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End-of-life notice: American Legal Ethics Library

As of March 1, 2013, the Legal Information Institute is no longer maintaining the information in the American Legal Ethics Library. It is no longer possible for us to maintain it at a level of completeness and accuracy given its staffing needs. It is very possible that we will revive it at a future time. At this point, it is in need of a complete technological renovation and reworking of the "correspondent firm" model which successfully sustained it for many years.

Many people have contributed time and effort to the project over the years, and we would like to thank them. In particular, Roger Cramton and Peter Martin not only conceived ALEL but gave much of their own labor to it. We are also grateful to Brad Wendel for his editorial contributions, to Brian Toohey and all at Jones Day for their efforts, and to all of our correspondents and contributors. Thank you.

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Ohio Rules of Professional Conduct

Comment - 7.3

[1] There is a potential for abuse inherent in direct in-person, live telephone, or real-time electronic contact by a lawyer with a prospective client known to need legal services. These forms of contact between a lawyer and a prospective client subject the layperson to the private importuning of the trained advocate in a direct interpersonal encounter. The prospective client, who may already feel overwhelmed by the circumstances giving rise to the need for legal services, may find it difficult fully to evaluate all available alternatives with reasoned judgment and appropriate self-interest in the face of the lawyer’s presence and insistence upon being retained immediately. The situation is fraught with the possibility of undue influence, intimidation, and over-reaching.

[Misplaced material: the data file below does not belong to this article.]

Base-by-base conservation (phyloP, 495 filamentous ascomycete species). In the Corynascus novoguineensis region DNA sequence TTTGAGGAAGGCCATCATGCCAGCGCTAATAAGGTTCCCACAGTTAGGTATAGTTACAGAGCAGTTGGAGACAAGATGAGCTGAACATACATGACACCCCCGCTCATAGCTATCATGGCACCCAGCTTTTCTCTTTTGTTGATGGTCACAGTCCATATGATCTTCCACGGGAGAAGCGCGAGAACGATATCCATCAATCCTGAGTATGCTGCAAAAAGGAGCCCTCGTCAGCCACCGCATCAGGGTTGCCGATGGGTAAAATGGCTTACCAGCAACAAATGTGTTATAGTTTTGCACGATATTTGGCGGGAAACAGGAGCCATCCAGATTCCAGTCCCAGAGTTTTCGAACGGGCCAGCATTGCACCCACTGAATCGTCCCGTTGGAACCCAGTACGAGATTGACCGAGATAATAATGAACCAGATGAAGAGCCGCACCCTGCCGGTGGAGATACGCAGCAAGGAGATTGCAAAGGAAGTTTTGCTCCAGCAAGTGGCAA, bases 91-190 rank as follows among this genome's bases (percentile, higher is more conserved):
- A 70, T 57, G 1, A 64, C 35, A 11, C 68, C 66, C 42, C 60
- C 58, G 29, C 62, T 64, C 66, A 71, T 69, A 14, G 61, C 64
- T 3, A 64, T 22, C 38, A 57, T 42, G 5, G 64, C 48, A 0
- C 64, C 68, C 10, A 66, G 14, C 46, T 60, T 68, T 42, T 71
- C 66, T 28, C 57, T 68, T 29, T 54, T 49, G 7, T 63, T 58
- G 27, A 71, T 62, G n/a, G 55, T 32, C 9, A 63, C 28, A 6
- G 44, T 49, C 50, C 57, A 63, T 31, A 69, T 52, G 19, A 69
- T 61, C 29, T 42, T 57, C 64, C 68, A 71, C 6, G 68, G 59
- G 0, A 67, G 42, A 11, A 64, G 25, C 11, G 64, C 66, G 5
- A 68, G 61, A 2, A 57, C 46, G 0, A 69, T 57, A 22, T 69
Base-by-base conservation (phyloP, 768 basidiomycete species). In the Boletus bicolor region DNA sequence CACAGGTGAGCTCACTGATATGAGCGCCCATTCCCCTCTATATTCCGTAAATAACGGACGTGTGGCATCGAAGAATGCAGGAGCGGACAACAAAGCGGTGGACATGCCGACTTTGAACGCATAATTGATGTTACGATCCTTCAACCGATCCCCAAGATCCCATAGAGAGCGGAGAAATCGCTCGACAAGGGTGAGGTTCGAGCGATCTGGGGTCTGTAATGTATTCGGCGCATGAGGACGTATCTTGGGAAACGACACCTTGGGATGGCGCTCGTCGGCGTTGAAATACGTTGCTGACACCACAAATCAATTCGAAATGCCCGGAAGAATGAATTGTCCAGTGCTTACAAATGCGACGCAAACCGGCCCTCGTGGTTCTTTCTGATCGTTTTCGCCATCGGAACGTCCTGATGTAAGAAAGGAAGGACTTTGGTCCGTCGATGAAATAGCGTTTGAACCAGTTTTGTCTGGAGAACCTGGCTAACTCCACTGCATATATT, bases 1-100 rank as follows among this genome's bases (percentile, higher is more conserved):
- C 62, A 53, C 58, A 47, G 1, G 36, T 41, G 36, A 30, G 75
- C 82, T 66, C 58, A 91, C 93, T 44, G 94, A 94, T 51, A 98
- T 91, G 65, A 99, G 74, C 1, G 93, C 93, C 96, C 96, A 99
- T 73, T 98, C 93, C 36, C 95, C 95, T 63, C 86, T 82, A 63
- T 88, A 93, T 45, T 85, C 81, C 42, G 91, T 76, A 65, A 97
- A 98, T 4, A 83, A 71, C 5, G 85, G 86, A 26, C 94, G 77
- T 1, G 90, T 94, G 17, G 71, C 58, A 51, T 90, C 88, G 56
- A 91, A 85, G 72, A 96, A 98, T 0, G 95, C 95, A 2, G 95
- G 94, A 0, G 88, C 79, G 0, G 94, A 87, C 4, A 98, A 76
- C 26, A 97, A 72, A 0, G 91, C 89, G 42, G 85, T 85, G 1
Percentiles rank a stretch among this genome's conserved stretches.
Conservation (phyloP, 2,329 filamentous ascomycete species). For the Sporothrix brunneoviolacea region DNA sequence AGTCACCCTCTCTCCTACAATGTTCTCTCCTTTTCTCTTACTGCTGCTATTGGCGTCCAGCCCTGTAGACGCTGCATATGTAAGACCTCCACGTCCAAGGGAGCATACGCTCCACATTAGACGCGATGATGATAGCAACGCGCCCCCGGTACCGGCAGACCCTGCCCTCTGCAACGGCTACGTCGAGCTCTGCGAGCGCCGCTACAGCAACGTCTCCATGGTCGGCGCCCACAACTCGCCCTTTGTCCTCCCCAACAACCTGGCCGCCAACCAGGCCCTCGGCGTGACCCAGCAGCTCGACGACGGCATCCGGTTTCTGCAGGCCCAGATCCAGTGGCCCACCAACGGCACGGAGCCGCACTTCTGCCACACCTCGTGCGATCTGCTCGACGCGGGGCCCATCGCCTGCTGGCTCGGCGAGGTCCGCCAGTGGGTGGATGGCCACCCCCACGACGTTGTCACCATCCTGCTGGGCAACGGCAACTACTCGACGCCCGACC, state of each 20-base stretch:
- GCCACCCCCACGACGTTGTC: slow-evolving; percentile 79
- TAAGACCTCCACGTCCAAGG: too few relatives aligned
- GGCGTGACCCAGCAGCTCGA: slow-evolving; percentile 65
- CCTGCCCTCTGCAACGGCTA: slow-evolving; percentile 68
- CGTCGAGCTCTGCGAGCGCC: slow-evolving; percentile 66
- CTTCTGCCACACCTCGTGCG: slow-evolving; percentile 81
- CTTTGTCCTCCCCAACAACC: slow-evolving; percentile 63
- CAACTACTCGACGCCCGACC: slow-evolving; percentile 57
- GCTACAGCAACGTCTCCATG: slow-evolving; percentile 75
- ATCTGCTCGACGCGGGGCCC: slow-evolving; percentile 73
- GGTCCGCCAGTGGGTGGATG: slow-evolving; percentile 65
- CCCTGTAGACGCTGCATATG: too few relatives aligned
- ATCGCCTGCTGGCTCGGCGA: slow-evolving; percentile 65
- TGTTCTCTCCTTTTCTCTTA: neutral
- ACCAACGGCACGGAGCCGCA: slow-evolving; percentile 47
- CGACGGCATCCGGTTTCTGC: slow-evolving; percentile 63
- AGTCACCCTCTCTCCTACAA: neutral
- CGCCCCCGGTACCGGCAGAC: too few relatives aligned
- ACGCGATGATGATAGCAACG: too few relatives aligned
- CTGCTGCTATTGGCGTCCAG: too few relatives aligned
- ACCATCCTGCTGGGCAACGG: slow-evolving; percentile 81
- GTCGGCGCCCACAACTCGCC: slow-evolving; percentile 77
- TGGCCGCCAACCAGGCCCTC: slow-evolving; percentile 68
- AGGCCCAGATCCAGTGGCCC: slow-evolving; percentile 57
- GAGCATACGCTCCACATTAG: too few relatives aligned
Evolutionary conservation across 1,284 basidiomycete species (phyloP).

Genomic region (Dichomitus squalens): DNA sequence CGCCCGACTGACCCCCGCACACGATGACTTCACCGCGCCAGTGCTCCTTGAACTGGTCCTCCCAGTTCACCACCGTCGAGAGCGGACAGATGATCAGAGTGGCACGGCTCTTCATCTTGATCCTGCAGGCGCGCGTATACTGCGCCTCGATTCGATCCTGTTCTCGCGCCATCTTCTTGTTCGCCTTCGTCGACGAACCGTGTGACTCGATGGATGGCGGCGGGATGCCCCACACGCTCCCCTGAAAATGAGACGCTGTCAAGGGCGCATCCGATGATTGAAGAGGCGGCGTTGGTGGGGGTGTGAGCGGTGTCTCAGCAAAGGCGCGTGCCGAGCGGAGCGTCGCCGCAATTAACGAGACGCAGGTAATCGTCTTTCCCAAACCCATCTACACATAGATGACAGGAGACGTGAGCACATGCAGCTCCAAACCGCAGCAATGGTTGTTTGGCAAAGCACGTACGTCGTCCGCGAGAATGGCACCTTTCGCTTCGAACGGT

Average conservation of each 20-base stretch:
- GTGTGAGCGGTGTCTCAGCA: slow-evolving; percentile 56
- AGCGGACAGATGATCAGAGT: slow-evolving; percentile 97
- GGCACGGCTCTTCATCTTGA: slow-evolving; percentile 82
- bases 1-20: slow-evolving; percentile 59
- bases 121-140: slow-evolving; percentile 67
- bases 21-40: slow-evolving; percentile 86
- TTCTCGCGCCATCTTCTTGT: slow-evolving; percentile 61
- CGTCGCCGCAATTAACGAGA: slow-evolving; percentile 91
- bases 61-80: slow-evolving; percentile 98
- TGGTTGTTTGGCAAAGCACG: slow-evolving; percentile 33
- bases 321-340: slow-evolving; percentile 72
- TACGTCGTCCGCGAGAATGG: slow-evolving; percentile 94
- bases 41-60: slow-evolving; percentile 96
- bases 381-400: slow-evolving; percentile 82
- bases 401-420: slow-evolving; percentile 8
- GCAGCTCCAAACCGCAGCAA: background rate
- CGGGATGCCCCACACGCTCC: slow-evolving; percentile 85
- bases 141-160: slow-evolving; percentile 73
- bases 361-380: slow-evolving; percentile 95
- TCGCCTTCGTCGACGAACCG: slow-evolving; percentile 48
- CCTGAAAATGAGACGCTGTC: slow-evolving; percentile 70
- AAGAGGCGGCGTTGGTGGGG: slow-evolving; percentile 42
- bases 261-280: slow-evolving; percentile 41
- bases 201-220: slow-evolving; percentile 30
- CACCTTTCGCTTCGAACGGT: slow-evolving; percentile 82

[2] This potential for abuse inherent in direct in-person, live telephone, or real-time electronic solicitation of prospective clients justifies its prohibition, particularly since lawyer advertising and written and recorded communication permitted under Rule 7.2 offer alternative means of conveying necessary information to those who may be in need of legal services. Advertising and written and recorded communications that may be mailed or autodialed make it possible for a prospective client to be informed about the need for legal services, and about the qualifications of available lawyers and law firms, without subjecting the prospective client to direct in-person, telephone, or real-time electronic persuasion that may overwhelm the prospective client’s judgment. In using any telephone communication, a lawyer remains subject to applicable requirements of the “Do Not Call” provisions of federal telemarketing sales regulations.

[3] The use of general advertising and written, recorded, or electronic communications to transmit information from lawyer to prospective client, rather than direct in-person, live telephone, or real-time electronic contact, will help to ensure that the information flows cleanly as well as freely. The contents of advertisements and communications permitted under Rule 7.2 can be permanently recorded so that they cannot be disputed and may be shared with others who know the lawyer. This potential for informal review is itself likely to help guard against statements and claims that might constitute false and misleading communications, in violation of Rule 7.1. The contents of direct in-person, live telephone, or real-time electronic conversations between a lawyer and a prospective client can be disputed and may not be subject to third-party scrutiny. Consequently, they are much more likely to approach, and occasionally cross, the dividing line between accurate representations and those that are false and misleading.